A Cappella

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A Cappella

 

polyphonic singing, primarily choral, without instrumental accompaniment. It is widely used in folk music.

A cappella choir singing took definite shape in religious polyphony during the late Middle Ages, flowered in the work of the Renaissance composers of the Netherlands, and received its classical expression in the Roman school—for example, in the work of the Italian composer G. Palestrina. All choir music in the Orthodox Church is sung a cappella—for instance, the works of the composer D. S. Bortnianskii. Beginning with the Renaissance, a cappella singing developed in secular choral music as well as in church music, particularly in such genres as the madrigal in vocal chamber music. Many contemporary choral works are written a cappella—for instance, ten revolutionary poems arranged for choir by D. D. Shostakovich.

REFERENCE

Handschin, J. Die Grundlagen des a-cappella-Stils. Zurich, 1929.
References in periodicals archive ?
Their mission is to promote and cultivate contemporary a cappella music in the Philippines through performance opportunities, recognition and education; to foster local artists that they be recognized around the world; and to enrich Original Pilipino Music through vocal music.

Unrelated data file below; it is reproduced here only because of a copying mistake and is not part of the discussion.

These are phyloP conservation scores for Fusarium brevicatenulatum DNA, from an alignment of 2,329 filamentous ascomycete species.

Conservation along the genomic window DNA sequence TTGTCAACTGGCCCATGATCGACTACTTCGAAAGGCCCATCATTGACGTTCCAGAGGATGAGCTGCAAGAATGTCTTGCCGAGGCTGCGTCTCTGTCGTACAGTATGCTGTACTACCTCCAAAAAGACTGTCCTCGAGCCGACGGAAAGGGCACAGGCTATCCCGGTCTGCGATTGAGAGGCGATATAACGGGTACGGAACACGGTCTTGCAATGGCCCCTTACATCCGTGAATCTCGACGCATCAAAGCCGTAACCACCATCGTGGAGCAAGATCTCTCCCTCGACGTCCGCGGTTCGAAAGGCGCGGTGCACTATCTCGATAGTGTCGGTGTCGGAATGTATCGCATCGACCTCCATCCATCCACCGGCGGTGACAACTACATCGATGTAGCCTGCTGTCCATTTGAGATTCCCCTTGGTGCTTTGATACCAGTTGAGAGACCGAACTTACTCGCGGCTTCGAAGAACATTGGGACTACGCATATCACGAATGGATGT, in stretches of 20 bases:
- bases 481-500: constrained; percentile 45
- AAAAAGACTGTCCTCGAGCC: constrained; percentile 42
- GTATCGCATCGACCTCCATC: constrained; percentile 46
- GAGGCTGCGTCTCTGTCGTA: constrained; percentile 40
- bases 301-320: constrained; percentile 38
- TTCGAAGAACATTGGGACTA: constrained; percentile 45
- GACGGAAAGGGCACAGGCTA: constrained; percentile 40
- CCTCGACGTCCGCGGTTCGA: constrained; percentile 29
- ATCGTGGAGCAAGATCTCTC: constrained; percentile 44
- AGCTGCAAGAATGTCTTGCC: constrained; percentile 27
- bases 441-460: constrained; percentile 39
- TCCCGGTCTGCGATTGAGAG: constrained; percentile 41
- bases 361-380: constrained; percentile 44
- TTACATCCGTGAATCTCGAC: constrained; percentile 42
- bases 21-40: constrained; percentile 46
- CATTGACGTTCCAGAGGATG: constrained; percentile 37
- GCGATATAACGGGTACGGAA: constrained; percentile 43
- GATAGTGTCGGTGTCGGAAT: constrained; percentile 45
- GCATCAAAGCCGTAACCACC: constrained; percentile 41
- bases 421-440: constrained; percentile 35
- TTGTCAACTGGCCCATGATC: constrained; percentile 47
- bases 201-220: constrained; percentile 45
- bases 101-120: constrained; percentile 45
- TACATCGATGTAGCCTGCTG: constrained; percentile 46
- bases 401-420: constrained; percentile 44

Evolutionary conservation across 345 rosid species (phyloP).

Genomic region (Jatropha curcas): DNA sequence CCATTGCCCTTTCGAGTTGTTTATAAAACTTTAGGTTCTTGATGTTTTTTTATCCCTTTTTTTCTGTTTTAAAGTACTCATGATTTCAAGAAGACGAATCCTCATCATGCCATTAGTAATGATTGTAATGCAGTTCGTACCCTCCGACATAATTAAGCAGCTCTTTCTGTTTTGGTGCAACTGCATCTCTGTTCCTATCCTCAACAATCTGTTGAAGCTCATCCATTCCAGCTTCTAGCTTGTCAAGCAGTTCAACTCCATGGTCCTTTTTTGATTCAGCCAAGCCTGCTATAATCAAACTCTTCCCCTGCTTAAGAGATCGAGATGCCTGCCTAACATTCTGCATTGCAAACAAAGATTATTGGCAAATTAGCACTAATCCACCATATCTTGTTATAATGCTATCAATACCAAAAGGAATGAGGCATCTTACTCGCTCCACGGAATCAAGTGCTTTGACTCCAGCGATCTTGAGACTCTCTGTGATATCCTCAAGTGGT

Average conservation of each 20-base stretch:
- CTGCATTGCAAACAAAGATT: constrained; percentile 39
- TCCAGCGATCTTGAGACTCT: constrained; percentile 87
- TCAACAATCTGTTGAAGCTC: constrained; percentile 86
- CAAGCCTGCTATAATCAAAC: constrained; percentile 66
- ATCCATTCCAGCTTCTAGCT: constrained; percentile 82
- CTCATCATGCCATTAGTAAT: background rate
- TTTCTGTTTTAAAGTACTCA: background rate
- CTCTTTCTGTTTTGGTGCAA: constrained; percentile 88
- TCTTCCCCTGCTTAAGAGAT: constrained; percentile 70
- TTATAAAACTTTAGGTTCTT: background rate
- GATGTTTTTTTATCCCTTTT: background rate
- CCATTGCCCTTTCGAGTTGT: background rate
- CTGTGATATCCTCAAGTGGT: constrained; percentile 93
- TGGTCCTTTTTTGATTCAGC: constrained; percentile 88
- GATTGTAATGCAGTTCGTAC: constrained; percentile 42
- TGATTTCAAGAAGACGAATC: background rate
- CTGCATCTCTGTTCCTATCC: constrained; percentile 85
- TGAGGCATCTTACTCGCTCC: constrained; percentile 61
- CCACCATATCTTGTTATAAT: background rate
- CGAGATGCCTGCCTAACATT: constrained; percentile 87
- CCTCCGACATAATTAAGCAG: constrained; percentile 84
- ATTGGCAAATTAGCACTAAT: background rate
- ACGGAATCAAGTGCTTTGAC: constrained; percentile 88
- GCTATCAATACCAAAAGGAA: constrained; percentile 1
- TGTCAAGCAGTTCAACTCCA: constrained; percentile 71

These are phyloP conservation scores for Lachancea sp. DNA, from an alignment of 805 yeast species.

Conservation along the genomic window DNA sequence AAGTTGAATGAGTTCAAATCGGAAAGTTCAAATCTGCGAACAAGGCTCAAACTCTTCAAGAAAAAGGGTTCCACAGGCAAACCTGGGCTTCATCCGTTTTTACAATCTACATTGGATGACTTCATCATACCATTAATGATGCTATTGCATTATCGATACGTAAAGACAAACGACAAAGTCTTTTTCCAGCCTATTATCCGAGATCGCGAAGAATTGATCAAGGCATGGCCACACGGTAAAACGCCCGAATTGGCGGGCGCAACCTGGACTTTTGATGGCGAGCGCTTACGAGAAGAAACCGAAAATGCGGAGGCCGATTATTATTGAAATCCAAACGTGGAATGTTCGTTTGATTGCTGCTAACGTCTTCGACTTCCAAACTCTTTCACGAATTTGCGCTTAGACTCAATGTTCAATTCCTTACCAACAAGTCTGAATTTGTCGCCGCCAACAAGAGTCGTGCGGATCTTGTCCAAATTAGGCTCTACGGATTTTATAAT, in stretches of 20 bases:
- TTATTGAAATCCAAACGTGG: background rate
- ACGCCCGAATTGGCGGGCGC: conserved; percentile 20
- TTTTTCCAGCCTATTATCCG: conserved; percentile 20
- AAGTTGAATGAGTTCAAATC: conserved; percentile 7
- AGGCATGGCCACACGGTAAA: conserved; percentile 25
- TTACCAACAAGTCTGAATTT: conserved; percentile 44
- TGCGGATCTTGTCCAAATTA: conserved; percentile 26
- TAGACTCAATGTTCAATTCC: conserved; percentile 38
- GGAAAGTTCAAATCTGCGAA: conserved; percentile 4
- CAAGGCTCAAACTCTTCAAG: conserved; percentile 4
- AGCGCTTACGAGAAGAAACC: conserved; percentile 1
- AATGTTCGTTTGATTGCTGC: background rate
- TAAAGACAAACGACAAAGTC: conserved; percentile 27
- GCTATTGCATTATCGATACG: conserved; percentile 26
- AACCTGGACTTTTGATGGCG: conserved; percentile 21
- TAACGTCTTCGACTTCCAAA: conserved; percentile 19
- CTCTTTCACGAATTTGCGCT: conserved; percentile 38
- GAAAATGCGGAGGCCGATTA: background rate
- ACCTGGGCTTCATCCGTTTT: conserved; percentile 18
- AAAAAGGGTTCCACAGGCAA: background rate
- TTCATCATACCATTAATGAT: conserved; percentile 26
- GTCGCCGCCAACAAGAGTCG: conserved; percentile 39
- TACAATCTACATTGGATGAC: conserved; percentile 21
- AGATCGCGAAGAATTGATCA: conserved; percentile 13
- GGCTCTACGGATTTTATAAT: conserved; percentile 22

With an ever-expanding fan base, Rockapella's members are known as the Kings of Contemporary A Cappella.
Sharon, the self-proclaimed father of contemporary a cappella and a member of the House Jacks, replaced four-part harmony with parts that individuals could sing in lieu of instruments.
Traditional choral a cappella usually brings together a group of 16 people or more, while contemporary a cappella utilizes three to nine singers.
Founded in 2001, the student-directed singing group won Best Female Collegiate Album last year for its CD ``Undivided'' at the Contemporary A Cappella Recording Awards.
Songs from the group's new CD, `Undivided,' have been nominated in every category for the Contemporary A Cappella Society's 2006 CARA awards.
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